A Local’s Guide to Ljubljana is part of a series collaboration with Spotted by Locals Ljubljana

Ljubljana is a city standing at the crossroads of two worlds. To the north: Austria and what is traditionally understood as the border of Western Europe; to the south: Slavic countries that a mere generation ago part of a single entity and the frontier to the Balkan peninsula. The Slovenian capital has integrated its identities in a distinctive and exciting package, and what better way to discover its many layers than by exploring, or reminiscing, with the locals?

A Local’s Guide to Ljubljana

Ljubljana Local's Guide

Ljubljana’s oldest pizzeria

Parma is, without a doubt, a part of the city’s history. This legendary spot is situated right at the entrance of the biggest Yugoslavian urban project from the middle of the last century, and its small, thick, delicious and surprisingly filling pizzas have been a part of the Slovenian collective memory for decades. Just remember to order a glass of blueberry juice together with your pizza like the locals do.

Ljubljana Local's Guide

Soul bakery

A bakery in the middle of the Old Town, ‘Pekarna Osem’ (Bakery Eight, presumably a reference to the time it opens every day) is run by young local Andrej Gerželj. He’s in love with bread and is always happy to talk with customers. He’s developed his own recipes based on French, Dutch and American traditions and they’re a total local hit. Precisely for this reason, charming, slightly nostalgic, Pekarna Osem should be visited as early in the day as possible – otherwise there might be nothing left but delicious crumbs for you.

Ljubljana Local's Guide

Umbrella maker and repair shop

As the automation apocalypse creeps up on us and more jobs meet the same fate as switchboard operators and lamplighters, this local woman still repairs and sells umbrellas in her old (work)shop, Dežnik. It’s possible that she’s the last remaining person in Slovenia that’s experienced in this craft. In an age when nothing lasts as long as it used to and everything’s disposable, Mrs. Marija and her ability to fix your broken umbrella or create one from scratch according to your wishes almost feels like a superpower.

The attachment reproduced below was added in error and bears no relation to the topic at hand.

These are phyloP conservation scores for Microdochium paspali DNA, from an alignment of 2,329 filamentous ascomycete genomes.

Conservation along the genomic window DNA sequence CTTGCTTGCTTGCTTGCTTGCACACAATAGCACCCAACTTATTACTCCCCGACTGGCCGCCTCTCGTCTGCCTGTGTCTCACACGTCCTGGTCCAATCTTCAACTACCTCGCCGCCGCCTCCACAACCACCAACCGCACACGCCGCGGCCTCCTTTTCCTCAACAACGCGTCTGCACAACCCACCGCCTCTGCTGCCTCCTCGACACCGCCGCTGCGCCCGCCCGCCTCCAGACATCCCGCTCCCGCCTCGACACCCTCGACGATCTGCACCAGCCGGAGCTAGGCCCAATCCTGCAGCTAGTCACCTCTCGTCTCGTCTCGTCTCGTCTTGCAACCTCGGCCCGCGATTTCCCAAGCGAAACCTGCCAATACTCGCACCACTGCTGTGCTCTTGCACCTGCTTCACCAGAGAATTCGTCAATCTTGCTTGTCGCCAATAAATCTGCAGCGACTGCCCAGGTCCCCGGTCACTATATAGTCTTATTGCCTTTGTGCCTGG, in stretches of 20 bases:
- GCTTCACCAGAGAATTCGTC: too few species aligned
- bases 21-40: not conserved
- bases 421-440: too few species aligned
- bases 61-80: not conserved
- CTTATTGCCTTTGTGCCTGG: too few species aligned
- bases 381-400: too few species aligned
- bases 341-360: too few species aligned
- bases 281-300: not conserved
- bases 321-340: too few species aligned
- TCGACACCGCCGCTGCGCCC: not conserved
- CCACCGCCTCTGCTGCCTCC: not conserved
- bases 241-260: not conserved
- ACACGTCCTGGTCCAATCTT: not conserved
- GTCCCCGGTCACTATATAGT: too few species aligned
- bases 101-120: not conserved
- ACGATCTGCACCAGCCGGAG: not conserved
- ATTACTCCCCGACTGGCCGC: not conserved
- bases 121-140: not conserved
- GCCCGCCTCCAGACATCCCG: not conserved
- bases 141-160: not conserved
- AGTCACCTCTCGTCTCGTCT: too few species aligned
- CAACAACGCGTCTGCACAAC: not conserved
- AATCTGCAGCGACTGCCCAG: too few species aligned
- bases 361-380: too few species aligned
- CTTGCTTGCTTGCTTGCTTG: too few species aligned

Ljubljana Local's Guide

Liters of good wine

This wine spot is located in Prule, one of Ljubljana’s oldest and most uncommercial neighbourhoods. Vinska Klet Brataševec – Trošt carries wines originally from the Vipava valley in south Slovenia, but with a difference: customers can fill their own bottles and containers from the taps. Indeed, you can try as many wines as you wish and socialise with the surprisingly large number of customers who drop by to say hello, giving the feeling that you’re in a proper wine cellar in a small village. The prices are also unbelievably cheap.

Ljubljana Local's Guide

Old-school, Balkan-style diner

Stara Pumpa, or ‘the old gas station’ (spoiler: it used to be an abandoned gas station) is one of those places that, as soon as you walk through the door, hits you with delicious smells that immediately make you hungry. Dedicated to what constituted fast food in ex-Yugoslavia, this restaurant still captures the essence of great Balkan artery-blocking grill specialties. Follow the locals and order a glass of merlot, Leskovački čevapčiči with kajmak (butter-like salty cheese) and šopska solata (Serbian salad). Nothing more, nothing less.

A Local’s Guide to Ljubljana photos courtesy of Top Local Places, Vinska Klet Brataševec – Trošt, Pekarna Osem, Parma and Flickr: Jorge Franganillo

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